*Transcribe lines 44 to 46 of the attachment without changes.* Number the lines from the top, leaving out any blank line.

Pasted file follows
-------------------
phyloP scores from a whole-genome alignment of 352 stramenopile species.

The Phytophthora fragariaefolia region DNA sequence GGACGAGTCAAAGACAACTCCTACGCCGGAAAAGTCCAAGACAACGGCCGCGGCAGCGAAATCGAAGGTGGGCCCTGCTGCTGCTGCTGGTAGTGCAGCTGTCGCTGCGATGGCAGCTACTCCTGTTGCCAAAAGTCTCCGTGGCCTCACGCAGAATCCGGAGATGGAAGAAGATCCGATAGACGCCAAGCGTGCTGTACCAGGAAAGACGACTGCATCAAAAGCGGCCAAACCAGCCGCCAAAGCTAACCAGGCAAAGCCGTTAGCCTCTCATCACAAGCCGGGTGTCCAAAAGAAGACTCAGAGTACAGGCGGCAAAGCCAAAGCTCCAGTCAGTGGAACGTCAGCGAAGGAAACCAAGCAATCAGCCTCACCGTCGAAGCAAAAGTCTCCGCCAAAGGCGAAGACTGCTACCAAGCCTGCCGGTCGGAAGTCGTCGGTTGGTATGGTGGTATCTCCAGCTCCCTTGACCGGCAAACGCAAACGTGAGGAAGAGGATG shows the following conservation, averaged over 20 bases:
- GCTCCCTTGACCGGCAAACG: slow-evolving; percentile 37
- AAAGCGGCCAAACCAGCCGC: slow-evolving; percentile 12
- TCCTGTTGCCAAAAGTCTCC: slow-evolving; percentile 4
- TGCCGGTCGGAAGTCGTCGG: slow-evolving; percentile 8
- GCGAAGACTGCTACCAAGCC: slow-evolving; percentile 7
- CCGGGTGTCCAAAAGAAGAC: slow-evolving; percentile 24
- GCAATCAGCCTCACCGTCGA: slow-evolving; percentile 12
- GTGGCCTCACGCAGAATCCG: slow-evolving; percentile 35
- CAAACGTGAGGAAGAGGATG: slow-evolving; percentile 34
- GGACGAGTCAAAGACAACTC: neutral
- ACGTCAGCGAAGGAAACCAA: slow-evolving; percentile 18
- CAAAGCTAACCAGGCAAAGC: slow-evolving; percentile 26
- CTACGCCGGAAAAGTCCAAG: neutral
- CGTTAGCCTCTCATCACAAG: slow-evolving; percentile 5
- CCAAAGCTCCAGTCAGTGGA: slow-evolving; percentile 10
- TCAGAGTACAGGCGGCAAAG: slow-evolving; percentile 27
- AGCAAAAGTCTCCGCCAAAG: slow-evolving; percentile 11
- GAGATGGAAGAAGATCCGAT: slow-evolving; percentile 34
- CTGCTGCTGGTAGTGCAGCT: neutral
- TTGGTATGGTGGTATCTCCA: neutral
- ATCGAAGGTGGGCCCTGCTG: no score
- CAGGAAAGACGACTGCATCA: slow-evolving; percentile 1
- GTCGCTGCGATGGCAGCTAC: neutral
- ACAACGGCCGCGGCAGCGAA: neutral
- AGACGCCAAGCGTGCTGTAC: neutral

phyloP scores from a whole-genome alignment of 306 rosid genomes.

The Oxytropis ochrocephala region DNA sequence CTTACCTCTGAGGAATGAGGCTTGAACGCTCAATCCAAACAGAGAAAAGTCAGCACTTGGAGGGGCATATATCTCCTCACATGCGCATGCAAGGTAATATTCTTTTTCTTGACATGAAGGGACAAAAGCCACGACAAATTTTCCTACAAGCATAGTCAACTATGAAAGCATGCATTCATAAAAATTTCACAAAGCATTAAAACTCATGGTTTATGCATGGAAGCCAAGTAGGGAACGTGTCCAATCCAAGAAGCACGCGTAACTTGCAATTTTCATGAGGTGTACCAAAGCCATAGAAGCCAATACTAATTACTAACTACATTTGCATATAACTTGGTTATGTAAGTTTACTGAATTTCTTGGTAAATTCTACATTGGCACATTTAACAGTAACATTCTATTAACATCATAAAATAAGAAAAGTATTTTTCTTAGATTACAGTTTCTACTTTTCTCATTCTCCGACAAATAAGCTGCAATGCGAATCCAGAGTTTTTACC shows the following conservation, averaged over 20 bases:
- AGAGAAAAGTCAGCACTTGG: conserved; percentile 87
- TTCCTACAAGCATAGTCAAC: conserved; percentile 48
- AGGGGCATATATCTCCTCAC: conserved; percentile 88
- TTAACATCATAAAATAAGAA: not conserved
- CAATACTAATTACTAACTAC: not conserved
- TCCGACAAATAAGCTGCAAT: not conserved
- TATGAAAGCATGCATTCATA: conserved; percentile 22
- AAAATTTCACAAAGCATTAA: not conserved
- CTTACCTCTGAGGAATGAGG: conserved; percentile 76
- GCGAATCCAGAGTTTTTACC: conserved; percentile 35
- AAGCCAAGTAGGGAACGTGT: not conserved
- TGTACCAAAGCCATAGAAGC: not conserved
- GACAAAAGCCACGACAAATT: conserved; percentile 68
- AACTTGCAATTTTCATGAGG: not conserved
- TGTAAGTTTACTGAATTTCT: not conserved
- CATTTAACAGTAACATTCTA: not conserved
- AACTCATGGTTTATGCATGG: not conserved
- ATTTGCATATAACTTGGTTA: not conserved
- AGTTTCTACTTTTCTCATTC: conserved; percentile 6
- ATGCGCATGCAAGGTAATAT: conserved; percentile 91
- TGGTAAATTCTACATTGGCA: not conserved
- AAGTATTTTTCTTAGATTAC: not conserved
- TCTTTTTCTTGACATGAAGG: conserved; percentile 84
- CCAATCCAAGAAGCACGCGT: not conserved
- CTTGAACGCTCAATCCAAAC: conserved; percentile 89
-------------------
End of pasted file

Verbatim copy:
- TGTAAGTTTACTGAATTTCT: not conserved
- CATTTAACAGTAACATTCTA: not conserved
- AACTCATGGTTTATGCATGG: not conserved